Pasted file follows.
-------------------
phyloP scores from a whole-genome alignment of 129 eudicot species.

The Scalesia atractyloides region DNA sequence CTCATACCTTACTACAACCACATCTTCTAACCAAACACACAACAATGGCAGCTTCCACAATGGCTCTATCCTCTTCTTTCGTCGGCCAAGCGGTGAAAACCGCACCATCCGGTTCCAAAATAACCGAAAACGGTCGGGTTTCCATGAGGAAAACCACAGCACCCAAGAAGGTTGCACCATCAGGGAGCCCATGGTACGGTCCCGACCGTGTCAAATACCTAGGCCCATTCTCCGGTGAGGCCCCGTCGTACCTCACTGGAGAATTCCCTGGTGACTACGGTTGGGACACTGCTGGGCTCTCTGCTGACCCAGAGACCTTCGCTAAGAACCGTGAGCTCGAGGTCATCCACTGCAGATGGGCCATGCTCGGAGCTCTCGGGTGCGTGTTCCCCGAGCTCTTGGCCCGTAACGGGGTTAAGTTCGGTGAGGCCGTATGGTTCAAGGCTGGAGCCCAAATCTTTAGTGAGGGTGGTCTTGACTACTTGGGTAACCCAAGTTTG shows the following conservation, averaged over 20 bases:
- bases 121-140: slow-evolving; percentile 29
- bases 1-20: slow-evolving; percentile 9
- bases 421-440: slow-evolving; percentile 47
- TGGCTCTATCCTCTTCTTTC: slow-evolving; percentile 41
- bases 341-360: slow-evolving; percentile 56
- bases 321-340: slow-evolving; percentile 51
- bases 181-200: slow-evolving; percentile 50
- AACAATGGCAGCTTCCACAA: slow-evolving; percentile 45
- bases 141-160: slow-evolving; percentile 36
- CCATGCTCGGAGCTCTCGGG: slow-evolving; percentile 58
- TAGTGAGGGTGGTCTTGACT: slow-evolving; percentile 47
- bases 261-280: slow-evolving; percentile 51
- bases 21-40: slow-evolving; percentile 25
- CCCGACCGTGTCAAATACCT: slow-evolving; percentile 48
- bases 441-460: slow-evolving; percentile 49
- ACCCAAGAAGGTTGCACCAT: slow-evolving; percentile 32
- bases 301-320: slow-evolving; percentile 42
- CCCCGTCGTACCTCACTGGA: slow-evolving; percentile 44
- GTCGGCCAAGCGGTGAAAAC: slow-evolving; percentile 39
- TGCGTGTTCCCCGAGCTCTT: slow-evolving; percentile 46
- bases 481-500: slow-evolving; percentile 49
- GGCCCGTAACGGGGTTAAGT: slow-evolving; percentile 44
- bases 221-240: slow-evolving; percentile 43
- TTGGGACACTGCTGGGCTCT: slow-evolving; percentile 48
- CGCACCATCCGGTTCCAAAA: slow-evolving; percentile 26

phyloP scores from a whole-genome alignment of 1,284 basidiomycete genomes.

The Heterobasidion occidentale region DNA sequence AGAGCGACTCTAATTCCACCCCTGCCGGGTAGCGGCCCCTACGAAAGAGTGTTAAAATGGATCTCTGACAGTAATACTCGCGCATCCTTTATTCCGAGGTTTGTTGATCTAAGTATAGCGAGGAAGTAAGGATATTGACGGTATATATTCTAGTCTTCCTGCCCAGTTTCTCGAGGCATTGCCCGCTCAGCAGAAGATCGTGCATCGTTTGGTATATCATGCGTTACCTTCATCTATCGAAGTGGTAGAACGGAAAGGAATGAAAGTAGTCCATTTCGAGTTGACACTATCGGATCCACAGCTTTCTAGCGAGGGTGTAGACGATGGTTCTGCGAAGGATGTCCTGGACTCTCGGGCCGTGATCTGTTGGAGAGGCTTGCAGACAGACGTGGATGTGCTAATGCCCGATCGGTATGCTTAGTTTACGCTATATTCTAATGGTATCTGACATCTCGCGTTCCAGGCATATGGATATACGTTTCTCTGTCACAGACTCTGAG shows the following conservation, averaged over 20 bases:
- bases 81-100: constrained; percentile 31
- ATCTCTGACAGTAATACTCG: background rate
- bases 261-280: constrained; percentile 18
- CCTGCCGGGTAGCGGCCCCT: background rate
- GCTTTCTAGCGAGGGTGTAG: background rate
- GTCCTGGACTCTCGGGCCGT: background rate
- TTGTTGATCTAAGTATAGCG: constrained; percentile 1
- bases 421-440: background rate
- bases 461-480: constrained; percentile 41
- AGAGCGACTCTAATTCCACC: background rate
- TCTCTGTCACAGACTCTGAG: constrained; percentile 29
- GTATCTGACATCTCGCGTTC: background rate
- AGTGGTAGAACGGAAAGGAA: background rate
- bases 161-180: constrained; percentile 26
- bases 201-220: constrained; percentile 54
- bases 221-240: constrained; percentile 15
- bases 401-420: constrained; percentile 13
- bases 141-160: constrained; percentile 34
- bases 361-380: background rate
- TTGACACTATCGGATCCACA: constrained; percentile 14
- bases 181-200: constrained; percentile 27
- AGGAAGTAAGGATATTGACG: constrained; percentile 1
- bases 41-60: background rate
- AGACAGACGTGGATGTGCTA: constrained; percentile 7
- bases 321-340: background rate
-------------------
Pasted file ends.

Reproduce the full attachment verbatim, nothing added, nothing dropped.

phyloP scores from a whole-genome alignment of 129 eudicot species.

The Scalesia atractyloides region DNA sequence CTCATACCTTACTACAACCACATCTTCTAACCAAACACACAACAATGGCAGCTTCCACAATGGCTCTATCCTCTTCTTTCGTCGGCCAAGCGGTGAAAACCGCACCATCCGGTTCCAAAATAACCGAAAACGGTCGGGTTTCCATGAGGAAAACCACAGCACCCAAGAAGGTTGCACCATCAGGGAGCCCATGGTACGGTCCCGACCGTGTCAAATACCTAGGCCCATTCTCCGGTGAGGCCCCGTCGTACCTCACTGGAGAATTCCCTGGTGACTACGGTTGGGACACTGCTGGGCTCTCTGCTGACCCAGAGACCTTCGCTAAGAACCGTGAGCTCGAGGTCATCCACTGCAGATGGGCCATGCTCGGAGCTCTCGGGTGCGTGTTCCCCGAGCTCTTGGCCCGTAACGGGGTTAAGTTCGGTGAGGCCGTATGGTTCAAGGCTGGAGCCCAAATCTTTAGTGAGGGTGGTCTTGACTACTTGGGTAACCCAAGTTTG shows the following conservation, averaged over 20 bases:
- bases 121-140: slow-evolving; percentile 29
- bases 1-20: slow-evolving; percentile 9
- bases 421-440: slow-evolving; percentile 47
- TGGCTCTATCCTCTTCTTTC: slow-evolving; percentile 41
- bases 341-360: slow-evolving; percentile 56
- bases 321-340: slow-evolving; percentile 51
- bases 181-200: slow-evolving; percentile 50
- AACAATGGCAGCTTCCACAA: slow-evolving; percentile 45
- bases 141-160: slow-evolving; percentile 36
- CCATGCTCGGAGCTCTCGGG: slow-evolving; percentile 58
- TAGTGAGGGTGGTCTTGACT: slow-evolving; percentile 47
- bases 261-280: slow-evolving; percentile 51
- bases 21-40: slow-evolving; percentile 25
- CCCGACCGTGTCAAATACCT: slow-evolving; percentile 48
- bases 441-460: slow-evolving; percentile 49
- ACCCAAGAAGGTTGCACCAT: slow-evolving; percentile 32
- bases 301-320: slow-evolving; percentile 42
- CCCCGTCGTACCTCACTGGA: slow-evolving; percentile 44
- GTCGGCCAAGCGGTGAAAAC: slow-evolving; percentile 39
- TGCGTGTTCCCCGAGCTCTT: slow-evolving; percentile 46
- bases 481-500: slow-evolving; percentile 49
- GGCCCGTAACGGGGTTAAGT: slow-evolving; percentile 44
- bases 221-240: slow-evolving; percentile 43
- TTGGGACACTGCTGGGCTCT: slow-evolving; percentile 48
- CGCACCATCCGGTTCCAAAA: slow-evolving; percentile 26

phyloP scores from a whole-genome alignment of 1,284 basidiomycete genomes.

The Heterobasidion occidentale region DNA sequence AGAGCGACTCTAATTCCACCCCTGCCGGGTAGCGGCCCCTACGAAAGAGTGTTAAAATGGATCTCTGACAGTAATACTCGCGCATCCTTTATTCCGAGGTTTGTTGATCTAAGTATAGCGAGGAAGTAAGGATATTGACGGTATATATTCTAGTCTTCCTGCCCAGTTTCTCGAGGCATTGCCCGCTCAGCAGAAGATCGTGCATCGTTTGGTATATCATGCGTTACCTTCATCTATCGAAGTGGTAGAACGGAAAGGAATGAAAGTAGTCCATTTCGAGTTGACACTATCGGATCCACAGCTTTCTAGCGAGGGTGTAGACGATGGTTCTGCGAAGGATGTCCTGGACTCTCGGGCCGTGATCTGTTGGAGAGGCTTGCAGACAGACGTGGATGTGCTAATGCCCGATCGGTATGCTTAGTTTACGCTATATTCTAATGGTATCTGACATCTCGCGTTCCAGGCATATGGATATACGTTTCTCTGTCACAGACTCTGAG shows the following conservation, averaged over 20 bases:
- bases 81-100: constrained; percentile 31
- ATCTCTGACAGTAATACTCG: background rate
- bases 261-280: constrained; percentile 18
- CCTGCCGGGTAGCGGCCCCT: background rate
- GCTTTCTAGCGAGGGTGTAG: background rate
- GTCCTGGACTCTCGGGCCGT: background rate
- TTGTTGATCTAAGTATAGCG: constrained; percentile 1
- bases 421-440: background rate
- bases 461-480: constrained; percentile 41
- AGAGCGACTCTAATTCCACC: background rate
- TCTCTGTCACAGACTCTGAG: constrained; percentile 29
- GTATCTGACATCTCGCGTTC: background rate
- AGTGGTAGAACGGAAAGGAA: background rate
- bases 161-180: constrained; percentile 26
- bases 201-220: constrained; percentile 54
- bases 221-240: constrained; percentile 15
- bases 401-420: constrained; percentile 13
- bases 141-160: constrained; percentile 34
- bases 361-380: background rate
- TTGACACTATCGGATCCACA: constrained; percentile 14
- bases 181-200: constrained; percentile 27
- AGGAAGTAAGGATATTGACG: constrained; percentile 1
- bases 41-60: background rate
- AGACAGACGTGGATGTGCTA: constrained; percentile 7
- bases 321-340: background rate